Bryan Cranston, 63, Andre De Shields, 73, and Elaine May, 87, took 3 out of 8 of Broadway's top honors at the 2019 Tony Awards Sunday at New York's Radio City Music Hall. “The entertainment business may be youth-obsessed,” observed the showbiz publication Variety, “but it was a good evening for octogenarians."
Besides designer Bob Mackie, who won a Tony for The Cher Show and quipped, “This is very encouraging for an 80-year-old,” there is May, who won best leading actress in a play for her role as a woman descending into Alzheimer's in The Waverly Gallery. “I've never won a nomination for acting before, so I wanna tell you how I did it,” said May, who chalked it up to her eminent costars, especially young Lucas Hedges’ highly emotional climactic speech extolling her character. “He was so touching that watching from the wings I thought, ‘I'm gonna win this guy's Tony.'"
May's character, based on playwright Kenneth Lonergan's grandmother, represents a growing trend in entertainment: important dramas about dementia inspired by relatives of the writers, including Garrett Davis’ play Forget Me Not, the 2018 film What They Had, with Blythe Danner, and Viggo Mortensen's forthcoming film Falling, with Laura Linney and Lance Henriksen.
Cranston, 63, who won best leading actor in a play for Network, joked, “Finally, a straight old white man gets a break!” The Breaking Bad star's previous Broadway break was winning the same Tony acting award in 2014 for playing Lyndon Johnson in All the Way. Andre De Shields, 73, won best featured actor in a musical for his role as Hermes, the narrator of the year's biggest winner, Hadestown, which got eight awards. De Shields, who wore winged Hermes shoes, offered three pieces of advice for getting to the top on Broadway: “One, surround yourself with people whose eyes light up when they see you coming. Two, slowly is the fastest way to get where you want to be. And three, the top of one mountain is the bottom of the next, so keep climbing."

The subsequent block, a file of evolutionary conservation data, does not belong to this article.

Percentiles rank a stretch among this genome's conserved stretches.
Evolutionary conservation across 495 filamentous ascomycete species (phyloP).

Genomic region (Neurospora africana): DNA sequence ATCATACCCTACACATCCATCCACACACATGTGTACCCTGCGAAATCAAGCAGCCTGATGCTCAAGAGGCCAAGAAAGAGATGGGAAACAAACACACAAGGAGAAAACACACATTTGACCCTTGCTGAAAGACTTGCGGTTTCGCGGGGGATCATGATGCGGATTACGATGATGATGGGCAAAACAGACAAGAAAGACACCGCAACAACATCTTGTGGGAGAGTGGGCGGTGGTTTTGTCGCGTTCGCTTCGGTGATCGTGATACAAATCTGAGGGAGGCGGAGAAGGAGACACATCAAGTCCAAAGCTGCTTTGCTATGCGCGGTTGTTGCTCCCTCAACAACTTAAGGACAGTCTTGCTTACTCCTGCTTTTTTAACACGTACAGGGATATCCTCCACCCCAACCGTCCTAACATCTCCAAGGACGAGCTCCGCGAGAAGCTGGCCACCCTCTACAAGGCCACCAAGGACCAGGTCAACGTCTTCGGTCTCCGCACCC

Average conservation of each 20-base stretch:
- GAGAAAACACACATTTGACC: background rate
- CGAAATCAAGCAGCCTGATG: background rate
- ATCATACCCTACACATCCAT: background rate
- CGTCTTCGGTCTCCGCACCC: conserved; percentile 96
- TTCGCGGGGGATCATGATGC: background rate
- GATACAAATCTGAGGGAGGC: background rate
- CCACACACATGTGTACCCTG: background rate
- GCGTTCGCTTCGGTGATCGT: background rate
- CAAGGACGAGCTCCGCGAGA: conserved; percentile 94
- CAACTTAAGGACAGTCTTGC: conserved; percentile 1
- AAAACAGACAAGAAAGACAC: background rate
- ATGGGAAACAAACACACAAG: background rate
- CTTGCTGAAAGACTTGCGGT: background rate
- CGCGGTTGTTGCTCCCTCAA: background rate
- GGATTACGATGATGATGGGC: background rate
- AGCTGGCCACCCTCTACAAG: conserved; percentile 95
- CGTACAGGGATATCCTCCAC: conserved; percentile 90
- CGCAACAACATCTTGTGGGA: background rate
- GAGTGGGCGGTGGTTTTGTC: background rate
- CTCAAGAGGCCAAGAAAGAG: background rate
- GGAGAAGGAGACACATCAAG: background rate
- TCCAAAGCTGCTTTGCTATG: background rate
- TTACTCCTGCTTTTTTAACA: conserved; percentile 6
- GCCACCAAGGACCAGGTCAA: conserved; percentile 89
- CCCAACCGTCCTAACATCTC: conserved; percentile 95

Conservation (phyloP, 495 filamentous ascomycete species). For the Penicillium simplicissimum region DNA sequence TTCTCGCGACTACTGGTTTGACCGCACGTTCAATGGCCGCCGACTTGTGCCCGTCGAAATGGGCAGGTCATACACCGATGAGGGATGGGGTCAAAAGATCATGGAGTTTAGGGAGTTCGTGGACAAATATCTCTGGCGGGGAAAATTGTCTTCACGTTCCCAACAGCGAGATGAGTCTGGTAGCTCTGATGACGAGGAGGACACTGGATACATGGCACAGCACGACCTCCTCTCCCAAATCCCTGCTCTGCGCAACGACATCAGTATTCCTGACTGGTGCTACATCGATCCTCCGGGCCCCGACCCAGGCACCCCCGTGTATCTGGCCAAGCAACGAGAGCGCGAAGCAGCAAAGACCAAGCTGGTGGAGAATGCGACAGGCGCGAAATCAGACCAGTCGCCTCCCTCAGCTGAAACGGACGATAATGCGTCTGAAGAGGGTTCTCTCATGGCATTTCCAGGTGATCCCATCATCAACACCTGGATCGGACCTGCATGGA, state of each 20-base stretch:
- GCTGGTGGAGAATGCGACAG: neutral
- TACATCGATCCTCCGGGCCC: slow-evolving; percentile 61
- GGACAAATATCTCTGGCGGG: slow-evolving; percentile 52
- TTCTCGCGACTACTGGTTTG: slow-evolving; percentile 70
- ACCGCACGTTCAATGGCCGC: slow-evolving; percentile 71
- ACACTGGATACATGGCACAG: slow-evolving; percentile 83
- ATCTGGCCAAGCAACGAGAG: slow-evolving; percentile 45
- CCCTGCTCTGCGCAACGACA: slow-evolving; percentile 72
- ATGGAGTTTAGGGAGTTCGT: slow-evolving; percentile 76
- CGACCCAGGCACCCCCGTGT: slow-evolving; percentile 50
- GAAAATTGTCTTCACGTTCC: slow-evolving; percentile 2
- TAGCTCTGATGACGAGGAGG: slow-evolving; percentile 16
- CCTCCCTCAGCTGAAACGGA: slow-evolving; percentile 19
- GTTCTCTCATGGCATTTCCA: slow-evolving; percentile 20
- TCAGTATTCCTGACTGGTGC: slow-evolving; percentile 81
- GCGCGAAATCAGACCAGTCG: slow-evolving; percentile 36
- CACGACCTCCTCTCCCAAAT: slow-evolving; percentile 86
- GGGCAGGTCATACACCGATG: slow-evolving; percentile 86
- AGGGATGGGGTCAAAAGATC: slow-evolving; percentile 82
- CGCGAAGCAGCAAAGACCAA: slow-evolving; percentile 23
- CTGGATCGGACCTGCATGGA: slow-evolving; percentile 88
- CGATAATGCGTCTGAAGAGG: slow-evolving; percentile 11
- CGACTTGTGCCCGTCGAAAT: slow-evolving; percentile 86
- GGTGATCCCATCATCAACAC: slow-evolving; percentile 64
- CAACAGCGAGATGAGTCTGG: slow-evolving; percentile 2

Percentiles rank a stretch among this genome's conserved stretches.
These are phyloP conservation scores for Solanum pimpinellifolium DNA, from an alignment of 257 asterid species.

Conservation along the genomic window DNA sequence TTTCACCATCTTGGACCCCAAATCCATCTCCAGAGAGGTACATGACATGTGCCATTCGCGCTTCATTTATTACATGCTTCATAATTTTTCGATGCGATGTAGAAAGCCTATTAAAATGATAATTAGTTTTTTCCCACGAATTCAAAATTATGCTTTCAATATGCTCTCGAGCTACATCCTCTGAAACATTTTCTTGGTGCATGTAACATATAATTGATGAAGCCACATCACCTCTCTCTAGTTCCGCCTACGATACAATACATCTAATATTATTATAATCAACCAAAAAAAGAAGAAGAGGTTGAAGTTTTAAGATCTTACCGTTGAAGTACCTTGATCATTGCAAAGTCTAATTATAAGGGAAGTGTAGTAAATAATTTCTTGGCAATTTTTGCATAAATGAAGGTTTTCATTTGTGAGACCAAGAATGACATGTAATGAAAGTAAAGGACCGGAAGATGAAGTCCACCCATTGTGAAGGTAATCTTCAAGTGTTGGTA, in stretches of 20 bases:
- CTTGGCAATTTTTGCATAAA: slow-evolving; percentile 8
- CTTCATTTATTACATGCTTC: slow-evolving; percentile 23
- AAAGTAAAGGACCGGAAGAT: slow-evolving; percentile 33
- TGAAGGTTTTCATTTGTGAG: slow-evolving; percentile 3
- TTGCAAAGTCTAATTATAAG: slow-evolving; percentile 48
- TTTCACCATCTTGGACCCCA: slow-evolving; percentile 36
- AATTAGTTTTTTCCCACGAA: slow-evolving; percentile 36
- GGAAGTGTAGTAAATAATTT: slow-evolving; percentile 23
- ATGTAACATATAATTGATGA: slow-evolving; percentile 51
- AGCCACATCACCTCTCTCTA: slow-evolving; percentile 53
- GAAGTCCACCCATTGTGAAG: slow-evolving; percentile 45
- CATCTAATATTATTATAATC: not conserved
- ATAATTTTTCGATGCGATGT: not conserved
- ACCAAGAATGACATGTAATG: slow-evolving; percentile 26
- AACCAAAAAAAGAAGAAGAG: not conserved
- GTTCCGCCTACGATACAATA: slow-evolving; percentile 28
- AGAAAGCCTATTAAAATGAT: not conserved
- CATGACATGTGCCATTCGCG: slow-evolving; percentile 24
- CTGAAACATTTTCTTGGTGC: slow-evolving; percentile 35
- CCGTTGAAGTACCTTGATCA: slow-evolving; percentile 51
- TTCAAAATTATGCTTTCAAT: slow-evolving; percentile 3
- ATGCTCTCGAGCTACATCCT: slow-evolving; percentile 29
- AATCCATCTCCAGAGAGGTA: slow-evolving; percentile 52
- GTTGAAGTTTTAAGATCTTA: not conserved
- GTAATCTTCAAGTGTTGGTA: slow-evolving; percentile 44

Non-actors who claimed Tonys include top hit Hadestown's scenic designer Rachel Hauck, 58, and sound designer Nevin Steinberg, 52; Sam Mendes, 53, the Oscar-winning director of American Beauty and $2.7 billion worth of hit films, who got his first directing Tony for The Ferryman, which earned the second most 2019 Tony Awards (four); and two winners of the Tony lifetime achievement award, orchestrator Harold Wheeler, 75, and playwright Terrence McNally, 80, whose breakthrough 1987 play Frankie and Johnny in the Clair de Lune just returned to Broadway.
The most venerable winner of the night was the third 2019 lifetime achievement winner, Rosemary Harris, 91, who earned it 67 years after her Broadway debut and 53 years after she won the best actress Tony for her role in the play The Lion in Winter. She credited her health to “plenty of exercise in the garden.” Nominated for eight other Tonys she didn't win — including in 2000, when she lost to her two-Tony-winning daughter Jennifer Ehle, 49 — she's thrilled still to be working in hit shows like the current My Fair Lady. “You never know what's around the corner,” she said.